by Dr. David Glen Robinson
This production of Mickle Maher’s There is a Happiness That Morning Is generated considerable marketing material on its fictional premise: two teachers of William Blake’s poetry at a crumbling east coast liberal arts college became so overwhelmed by it all that they had throwdown carnal knowledge of each other on the leafy day-lit campus. Their students witnessed their intimacy, as did the president of the college, and everyone else. The president and trustees want them to apologize and resign.
Well, playwright Maher knows well that the past is prologue, and as the play starts, one of the participants, Bernard (Jason Phelps), explains that that was all yesterday, and this is the happiness of the next morning. Thus the play is essentially aftermath.
Yes, Bernard is clearly demented from teaching Blake for fifteen years (the only class the college ever allowed him to teach), and all he wants is to apologize, resign, and go on living his life of joy with his beloved and gorgeous Ellen (Katherine Catmull), who has been his mate for about twenty years.
Ellen is made of sterner stuff. She refers to the college president in gutter language, and does the same with all others who humiliated her in the very triumph of her love. These two characters speak in verse, delivering Maher’s poetry about Blake’s poetry and their issues with the college. The contrasts in their affective states create the comedy in the play and heighten the consequences of their deeds.
Plays written almost entirely in verse glamorize almost any subject and thematic material. When that material is love, loss, and hope, the play takes on a rare, sustaining beauty uncommon in modern plays. This play has that beauty in abundance, and the exquisite abilities of Jason Phelps and Catherine Catmull in speaking and acting in verse ensure its success. It is true that casting in modern plays is the single strongest variable in a play’s success, and it is true for There is a Happiness That Morning Is.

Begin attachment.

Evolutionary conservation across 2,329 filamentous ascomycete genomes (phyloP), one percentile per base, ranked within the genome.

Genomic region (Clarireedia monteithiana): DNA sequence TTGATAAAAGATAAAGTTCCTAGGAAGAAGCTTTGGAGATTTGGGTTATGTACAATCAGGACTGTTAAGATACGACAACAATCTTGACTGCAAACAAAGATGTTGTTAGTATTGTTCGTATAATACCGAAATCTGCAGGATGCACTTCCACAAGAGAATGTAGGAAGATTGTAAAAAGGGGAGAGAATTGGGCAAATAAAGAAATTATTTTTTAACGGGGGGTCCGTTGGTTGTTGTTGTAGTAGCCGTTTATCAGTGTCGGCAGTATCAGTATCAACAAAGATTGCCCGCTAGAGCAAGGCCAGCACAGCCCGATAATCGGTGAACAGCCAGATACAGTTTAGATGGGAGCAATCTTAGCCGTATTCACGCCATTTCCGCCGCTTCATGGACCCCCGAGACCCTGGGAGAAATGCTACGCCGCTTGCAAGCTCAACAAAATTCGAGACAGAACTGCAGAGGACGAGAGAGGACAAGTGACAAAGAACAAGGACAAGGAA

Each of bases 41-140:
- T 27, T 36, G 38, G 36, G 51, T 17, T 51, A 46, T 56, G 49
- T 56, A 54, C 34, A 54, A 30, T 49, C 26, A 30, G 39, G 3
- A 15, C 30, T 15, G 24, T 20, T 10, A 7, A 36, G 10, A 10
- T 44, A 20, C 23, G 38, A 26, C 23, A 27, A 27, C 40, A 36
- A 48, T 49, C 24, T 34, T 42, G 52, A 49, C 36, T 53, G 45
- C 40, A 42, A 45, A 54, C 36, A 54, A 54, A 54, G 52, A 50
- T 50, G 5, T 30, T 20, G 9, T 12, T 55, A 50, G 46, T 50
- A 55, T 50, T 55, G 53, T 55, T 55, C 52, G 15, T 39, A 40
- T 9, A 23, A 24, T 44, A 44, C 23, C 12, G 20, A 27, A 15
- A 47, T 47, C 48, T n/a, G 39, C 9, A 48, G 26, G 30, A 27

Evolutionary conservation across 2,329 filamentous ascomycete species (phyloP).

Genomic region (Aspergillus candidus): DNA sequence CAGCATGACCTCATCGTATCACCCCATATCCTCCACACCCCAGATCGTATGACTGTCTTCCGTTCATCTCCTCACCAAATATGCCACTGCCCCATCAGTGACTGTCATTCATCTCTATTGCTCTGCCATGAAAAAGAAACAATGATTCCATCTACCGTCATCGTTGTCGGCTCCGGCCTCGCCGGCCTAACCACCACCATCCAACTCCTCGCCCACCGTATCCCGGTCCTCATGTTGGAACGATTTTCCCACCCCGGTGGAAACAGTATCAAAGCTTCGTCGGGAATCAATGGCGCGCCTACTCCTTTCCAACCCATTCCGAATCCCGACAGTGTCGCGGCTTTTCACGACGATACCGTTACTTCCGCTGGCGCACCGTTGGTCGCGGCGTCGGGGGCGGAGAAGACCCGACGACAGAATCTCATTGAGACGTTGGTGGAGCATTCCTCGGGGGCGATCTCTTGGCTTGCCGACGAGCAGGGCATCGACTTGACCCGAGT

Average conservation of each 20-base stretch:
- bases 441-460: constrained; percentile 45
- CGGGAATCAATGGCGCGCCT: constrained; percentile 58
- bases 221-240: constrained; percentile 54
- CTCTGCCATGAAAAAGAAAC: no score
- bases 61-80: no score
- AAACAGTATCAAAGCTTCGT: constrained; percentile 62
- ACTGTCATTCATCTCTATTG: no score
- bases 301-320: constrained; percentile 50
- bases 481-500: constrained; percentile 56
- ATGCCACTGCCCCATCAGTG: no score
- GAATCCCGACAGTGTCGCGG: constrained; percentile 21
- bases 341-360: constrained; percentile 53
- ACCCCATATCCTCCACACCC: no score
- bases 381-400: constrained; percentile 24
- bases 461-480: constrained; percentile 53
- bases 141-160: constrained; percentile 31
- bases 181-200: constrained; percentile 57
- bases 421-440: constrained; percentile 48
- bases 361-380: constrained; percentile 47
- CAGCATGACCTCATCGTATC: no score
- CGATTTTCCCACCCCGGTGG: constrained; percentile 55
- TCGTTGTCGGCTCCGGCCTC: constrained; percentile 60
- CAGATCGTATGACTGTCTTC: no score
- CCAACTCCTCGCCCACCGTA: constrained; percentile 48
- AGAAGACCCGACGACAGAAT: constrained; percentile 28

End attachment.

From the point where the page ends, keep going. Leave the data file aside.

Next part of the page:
|Jason Phelps, Katherine Catmull (photo: Bret Brookshire)|
The design fields hold up their end of the bargain. The set design by Mark Pickell, who also directed, uses the unusual shape and size of the Hyde Park audience space to realize the concept of a lecture hall in a down-at-heel liberal arts college. Simple and good; the audience becomes the students in the classes of the two shamed professors.
Nothing is perfect, and There is a Happiness That Morning Is has a major lulu. The third character in the play is entirely uncredited. This is a deliberate omission to create a thoroughly unnecessary surprise (there are other surprises and plot twists in abundance in this play). The device of the surprise character is acceptable for cameo roles or walk-on actions, but not for substantial work, significant time on stage, and contributions to the story, as in this case. A union state probably would not allow the practice.
The above is not particularly a spoiler, nor is it intended to be. The Capitol T Theatre production of There Is a Happiness That Morning Is comes highly recommended for all adult audiences. The play treats the themes of love, desperation, and uncertainty so poetically well that when the modestly attired professors first cross the stage to each other and quietly embrace, one senses how something enormous this play is.
Others have sensed this enormity and the Hyde Park Theatre in central Austin has held the play over until November 23rd. Reservations are strongly recommended.